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Climate Change Could Increase Poverty In Peru; Indigenous Peoples Respond
Climate Change Could Increase Poverty In Peru; Indigenous Peoples Respond2013-12-18

A recent report in The Guardian highlights how Peru's growing economy is especially vulnerable to climate change. According to reporter Dan Collyns:

Peru, which has four of the five geographical areas most vulnerable to climate change – ranging from fragile mountain ecosystems to low-lying coastal areas – will host the 20th UN climate change conference in 2014.

The 2013 UNDP report warned that Peru's climate change vulnerability could undo the advances it has made in channelling economic growth into sustained poverty reduction. Peru's poverty rates have been more than halved over the past decade, dropping from 48.5% of the population in 2004 to 25.8% in 2012, according to the World Bank.

"If we disregard [environmental] sustainability, whatever progress we have made in poverty reduction or improvement of human development will just be erased due to climate change," cautioned Maria Eugenia Mujica, one of the UNDP report's authors.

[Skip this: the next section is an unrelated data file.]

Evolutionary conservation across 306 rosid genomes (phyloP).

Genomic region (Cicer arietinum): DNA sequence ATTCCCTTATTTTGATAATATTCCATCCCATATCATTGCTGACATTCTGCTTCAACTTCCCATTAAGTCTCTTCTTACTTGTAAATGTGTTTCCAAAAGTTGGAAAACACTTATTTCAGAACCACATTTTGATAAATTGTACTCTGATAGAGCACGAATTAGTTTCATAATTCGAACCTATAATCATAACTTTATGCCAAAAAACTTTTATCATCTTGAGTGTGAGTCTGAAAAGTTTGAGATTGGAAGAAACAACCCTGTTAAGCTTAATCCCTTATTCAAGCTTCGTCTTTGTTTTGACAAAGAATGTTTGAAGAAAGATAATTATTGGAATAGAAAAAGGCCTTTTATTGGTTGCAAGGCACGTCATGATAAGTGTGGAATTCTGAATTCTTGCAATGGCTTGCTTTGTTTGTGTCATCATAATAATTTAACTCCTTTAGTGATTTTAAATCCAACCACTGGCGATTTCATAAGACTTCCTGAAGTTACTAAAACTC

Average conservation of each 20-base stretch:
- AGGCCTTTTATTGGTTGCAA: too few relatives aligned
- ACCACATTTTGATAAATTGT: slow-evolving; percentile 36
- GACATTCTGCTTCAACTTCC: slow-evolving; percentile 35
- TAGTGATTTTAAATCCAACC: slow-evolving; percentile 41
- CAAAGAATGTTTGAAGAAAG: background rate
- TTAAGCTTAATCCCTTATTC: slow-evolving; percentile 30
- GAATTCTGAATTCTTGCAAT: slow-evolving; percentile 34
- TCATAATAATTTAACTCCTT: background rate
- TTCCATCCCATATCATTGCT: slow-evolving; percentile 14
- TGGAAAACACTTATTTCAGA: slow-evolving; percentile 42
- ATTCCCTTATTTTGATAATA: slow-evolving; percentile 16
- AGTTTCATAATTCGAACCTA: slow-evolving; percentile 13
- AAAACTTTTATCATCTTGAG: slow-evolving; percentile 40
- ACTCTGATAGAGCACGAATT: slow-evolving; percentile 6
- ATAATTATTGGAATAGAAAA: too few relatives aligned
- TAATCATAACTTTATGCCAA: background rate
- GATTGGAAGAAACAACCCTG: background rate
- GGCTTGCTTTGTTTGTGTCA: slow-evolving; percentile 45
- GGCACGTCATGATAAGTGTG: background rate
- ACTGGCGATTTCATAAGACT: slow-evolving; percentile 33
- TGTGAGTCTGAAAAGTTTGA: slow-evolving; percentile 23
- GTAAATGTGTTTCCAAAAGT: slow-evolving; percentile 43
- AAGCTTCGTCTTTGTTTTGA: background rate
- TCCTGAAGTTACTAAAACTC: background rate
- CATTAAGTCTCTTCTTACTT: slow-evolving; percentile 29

Peru has already lost 39% of its tropical glaciers due to a 0.7C temperature rise in the Andes between 1939 and 2006. But, the report noted, with a predicted temperature rise of up to 6C in many parts of the Andes by the end of this century, there will be "harmful impacts on human development".

Peru, which contributes just 0.4% of the world's greenhouse gases, was ranked third after Bangladesh and Honduras, in climate hazards risks by the UK's Tyndall Centre for Climate Change Research.

In Peru, like in many other places, indigenous peoples are among the most vulnerable to climate change’s impacts, threatened by phenomena like melting glaciers and changing agricultural patterns. But while it’s true that climate change threatens the country’s more economically developed areas, the indigenous people most impacted by climate change are also the ones most likely to be among that 25.8 percent still below the poverty line, making potential ecological disruption even more dangerous.

At the Potato Park IPCCA Local Assessment site in the Peruvian Andes, indigenous peoples are working to adapt to the threats by preserving potato agrobiodiversity, and by adjusting planting seasons and altitudes in order to follow the changing climate.

Photo: The Potato Park



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diseño gráfico: Gissel Enriquez